I am paranoid with my loading. I use a LNL AP as well. In station 4 I have the hornady powder check die. So I am always looking at that when I crank the handle to make sure it elevates the right amount, and then I still always visually check the powder level. Sure I could load faster, but I strive for loading safer and having this double check (powder check die, and visual check prior to seating bullet).
Glad to hear you didn't get seriously hurt. I love using Bullseye and TightGroup in my 45s... but carefully check!
Ouch! Thankfully you're okay though. We've all made mistakes, just some bigger than others.
Call Glock and see what they have to say. Dont lie to them. They will have you send them the gun. They in turn will send it to Austria and there engineers will go over it with a fine tooth comb. Even people who think there Glock are clean. They will know that you were shooting lead even though you were using a KKM barrel.
Dont know 100%. But I think the LNL is the same as a Dillon that uses springs on the powder measure. If you raise the ram and the powder dumps then lower the platform a couple of inches then raise the platform again you just added a double charge. That is one of the many things that I like about the 650 with the fail safe system. It will not dump power again. You have to lower the platform all the way down. And by then the shell plate has rotated.
If you have a problem and pull the charged case out and put it back under the powder measure you will get a double charge. The best way is just dump that charge and start over.
This is one of the reasons I do NOT use powders that can be double-charged. Switch to a slower-burning powder that occupies substantially more than half the case.
That won't prevent squibs, but it WILL prevent double charges.
...ahem...it's Cease Fire, as in Stop Firing.
I don't think a squib followed by a healthy round would do that much damage. When Ruger introduced the P85, they demonstrated it by firing it with a bolt threaded into the bore to seal it off. They fired it repeatedly, each time cutting away part of the slide, until finally the slide cracked. They gun never had a catastrophic failure.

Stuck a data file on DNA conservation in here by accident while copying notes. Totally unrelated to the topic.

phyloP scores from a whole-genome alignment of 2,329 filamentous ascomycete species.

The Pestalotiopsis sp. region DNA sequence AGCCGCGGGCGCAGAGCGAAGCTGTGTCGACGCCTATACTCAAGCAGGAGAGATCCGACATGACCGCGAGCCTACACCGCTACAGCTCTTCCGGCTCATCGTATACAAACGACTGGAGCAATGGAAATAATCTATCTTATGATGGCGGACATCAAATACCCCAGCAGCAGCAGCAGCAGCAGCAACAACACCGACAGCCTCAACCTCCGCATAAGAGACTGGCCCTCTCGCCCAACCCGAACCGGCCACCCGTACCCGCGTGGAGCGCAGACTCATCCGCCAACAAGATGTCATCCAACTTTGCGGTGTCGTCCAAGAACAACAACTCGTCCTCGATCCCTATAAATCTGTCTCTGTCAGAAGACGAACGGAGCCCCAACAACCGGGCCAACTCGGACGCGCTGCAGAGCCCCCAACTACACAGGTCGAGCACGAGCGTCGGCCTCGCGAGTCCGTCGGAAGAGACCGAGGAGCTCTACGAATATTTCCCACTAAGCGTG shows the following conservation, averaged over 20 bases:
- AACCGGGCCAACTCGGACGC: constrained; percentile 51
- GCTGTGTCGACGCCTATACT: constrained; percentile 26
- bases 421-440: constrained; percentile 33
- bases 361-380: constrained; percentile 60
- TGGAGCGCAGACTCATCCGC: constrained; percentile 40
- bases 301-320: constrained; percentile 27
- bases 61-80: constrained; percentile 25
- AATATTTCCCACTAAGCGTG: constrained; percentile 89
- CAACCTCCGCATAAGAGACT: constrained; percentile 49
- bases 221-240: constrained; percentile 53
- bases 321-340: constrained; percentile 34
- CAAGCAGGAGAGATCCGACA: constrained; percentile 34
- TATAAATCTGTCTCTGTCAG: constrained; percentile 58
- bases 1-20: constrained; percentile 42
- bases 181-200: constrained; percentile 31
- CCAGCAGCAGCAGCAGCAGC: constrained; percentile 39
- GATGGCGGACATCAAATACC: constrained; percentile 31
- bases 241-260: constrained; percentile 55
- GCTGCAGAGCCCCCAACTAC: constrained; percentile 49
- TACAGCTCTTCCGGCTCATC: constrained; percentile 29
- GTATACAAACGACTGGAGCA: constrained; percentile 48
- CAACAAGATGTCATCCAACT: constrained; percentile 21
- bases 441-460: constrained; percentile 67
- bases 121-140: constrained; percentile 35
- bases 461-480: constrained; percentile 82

Bulged barrels, even case blowouts, are what you typically get with a squib incident.
I don't know if I've ever seen a failure as bad as this one on the internet, or in real life. Frankly, the OP is lucky to be alive. There have been incidents where extractors have injured/killed people on the line near a KB.
And what will become of my powder puff loads from fast powders and heavy bullets? I don't load to save money (though it's a wonderful byproduct); I load to develop competition ammo that is soft-shooting and just makes PF.
I was ROing a GSSF match earlier this month when, what appeared to be an over-charged round, developed a large bulge and near case-head separation blowing the extractor sideways right out of the gun across the bay. The shooter had some powder burns, but everything remained intact. The case was nickle, but allegedly only reloaded one time.
Go to Amazon and enter this:
American Weigh Scale Ac-650 Digital Pocket Gram Scale, Black, 650 G X 0.1 G
It's only $10.
Sorry. Buying a cheap low quality digital scale is never a solution to a KB issue.
Wow! Nasty. I agree with everyone else my best guess and only guess is a double charge. Thank God you weren't more seriously injured. Looking at the pics one thing jumped out at me and that is how well the slide on the Glock held together outside of the unsightly bulge on the right hand side and the small crack. At least the slide kept the explosion internalized.
Glad that you are OK other than the owie on your trigger finger.
Don't want to preach to the choir here folks but I can't stress enough how important a good pair of safety glasses are when shooting.
Fingers are one thing, eyes are a totally different matter.